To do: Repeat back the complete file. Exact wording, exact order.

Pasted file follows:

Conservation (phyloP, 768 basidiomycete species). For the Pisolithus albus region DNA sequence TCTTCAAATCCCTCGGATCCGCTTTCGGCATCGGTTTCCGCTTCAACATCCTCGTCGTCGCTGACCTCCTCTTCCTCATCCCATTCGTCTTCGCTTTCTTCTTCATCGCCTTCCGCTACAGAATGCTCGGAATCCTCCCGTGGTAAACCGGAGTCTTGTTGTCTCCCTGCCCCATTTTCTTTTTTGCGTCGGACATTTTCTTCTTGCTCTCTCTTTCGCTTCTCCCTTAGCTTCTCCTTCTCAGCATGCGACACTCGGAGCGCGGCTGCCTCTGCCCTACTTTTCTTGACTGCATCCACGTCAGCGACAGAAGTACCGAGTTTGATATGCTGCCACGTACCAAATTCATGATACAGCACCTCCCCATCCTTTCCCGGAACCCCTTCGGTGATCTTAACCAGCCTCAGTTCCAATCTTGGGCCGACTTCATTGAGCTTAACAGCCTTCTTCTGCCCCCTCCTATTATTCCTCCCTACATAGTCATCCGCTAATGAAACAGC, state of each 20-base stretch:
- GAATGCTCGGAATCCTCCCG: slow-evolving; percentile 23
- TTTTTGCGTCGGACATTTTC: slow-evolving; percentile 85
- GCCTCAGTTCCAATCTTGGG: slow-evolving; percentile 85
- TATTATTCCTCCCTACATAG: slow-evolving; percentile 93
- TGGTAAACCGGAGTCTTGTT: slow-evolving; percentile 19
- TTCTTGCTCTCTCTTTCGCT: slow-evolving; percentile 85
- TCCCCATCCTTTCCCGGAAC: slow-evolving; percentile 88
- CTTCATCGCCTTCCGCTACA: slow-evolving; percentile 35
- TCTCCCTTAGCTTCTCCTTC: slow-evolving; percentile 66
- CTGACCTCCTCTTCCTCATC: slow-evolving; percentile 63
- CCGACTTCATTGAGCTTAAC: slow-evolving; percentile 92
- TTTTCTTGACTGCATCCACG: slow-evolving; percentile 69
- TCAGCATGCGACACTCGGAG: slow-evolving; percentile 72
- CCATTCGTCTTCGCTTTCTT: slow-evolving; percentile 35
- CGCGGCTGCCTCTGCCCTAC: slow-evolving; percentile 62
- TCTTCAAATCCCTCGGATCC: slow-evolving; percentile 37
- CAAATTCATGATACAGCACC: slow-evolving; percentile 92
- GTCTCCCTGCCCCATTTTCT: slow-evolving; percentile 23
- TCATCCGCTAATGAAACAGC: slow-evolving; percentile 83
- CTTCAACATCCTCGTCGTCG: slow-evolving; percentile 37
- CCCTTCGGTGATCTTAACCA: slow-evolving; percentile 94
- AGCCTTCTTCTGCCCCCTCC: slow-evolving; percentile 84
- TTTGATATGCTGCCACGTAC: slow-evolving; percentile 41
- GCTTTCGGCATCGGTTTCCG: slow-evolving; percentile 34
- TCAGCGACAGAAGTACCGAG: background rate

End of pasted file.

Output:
Conservation (phyloP, 768 basidiomycete species). For the Pisolithus albus region DNA sequence TCTTCAAATCCCTCGGATCCGCTTTCGGCATCGGTTTCCGCTTCAACATCCTCGTCGTCGCTGACCTCCTCTTCCTCATCCCATTCGTCTTCGCTTTCTTCTTCATCGCCTTCCGCTACAGAATGCTCGGAATCCTCCCGTGGTAAACCGGAGTCTTGTTGTCTCCCTGCCCCATTTTCTTTTTTGCGTCGGACATTTTCTTCTTGCTCTCTCTTTCGCTTCTCCCTTAGCTTCTCCTTCTCAGCATGCGACACTCGGAGCGCGGCTGCCTCTGCCCTACTTTTCTTGACTGCATCCACGTCAGCGACAGAAGTACCGAGTTTGATATGCTGCCACGTACCAAATTCATGATACAGCACCTCCCCATCCTTTCCCGGAACCCCTTCGGTGATCTTAACCAGCCTCAGTTCCAATCTTGGGCCGACTTCATTGAGCTTAACAGCCTTCTTCTGCCCCCTCCTATTATTCCTCCCTACATAGTCATCCGCTAATGAAACAGC, state of each 20-base stretch:
- GAATGCTCGGAATCCTCCCG: slow-evolving; percentile 23
- TTTTTGCGTCGGACATTTTC: slow-evolving; percentile 85
- GCCTCAGTTCCAATCTTGGG: slow-evolving; percentile 85
- TATTATTCCTCCCTACATAG: slow-evolving; percentile 93
- TGGTAAACCGGAGTCTTGTT: slow-evolving; percentile 19
- TTCTTGCTCTCTCTTTCGCT: slow-evolving; percentile 85
- TCCCCATCCTTTCCCGGAAC: slow-evolving; percentile 88
- CTTCATCGCCTTCCGCTACA: slow-evolving; percentile 35
- TCTCCCTTAGCTTCTCCTTC: slow-evolving; percentile 66
- CTGACCTCCTCTTCCTCATC: slow-evolving; percentile 63
- CCGACTTCATTGAGCTTAAC: slow-evolving; percentile 92
- TTTTCTTGACTGCATCCACG: slow-evolving; percentile 69
- TCAGCATGCGACACTCGGAG: slow-evolving; percentile 72
- CCATTCGTCTTCGCTTTCTT: slow-evolving; percentile 35
- CGCGGCTGCCTCTGCCCTAC: slow-evolving; percentile 62
- TCTTCAAATCCCTCGGATCC: slow-evolving; percentile 37
- CAAATTCATGATACAGCACC: slow-evolving; percentile 92
- GTCTCCCTGCCCCATTTTCT: slow-evolving; percentile 23
- TCATCCGCTAATGAAACAGC: slow-evolving; percentile 83
- CTTCAACATCCTCGTCGTCG: slow-evolving; percentile 37
- CCCTTCGGTGATCTTAACCA: slow-evolving; percentile 94
- AGCCTTCTTCTGCCCCCTCC: slow-evolving; percentile 84
- TTTGATATGCTGCCACGTAC: slow-evolving; percentile 41
- GCTTTCGGCATCGGTTTCCG: slow-evolving; percentile 34
- TCAGCGACAGAAGTACCGAG: background rate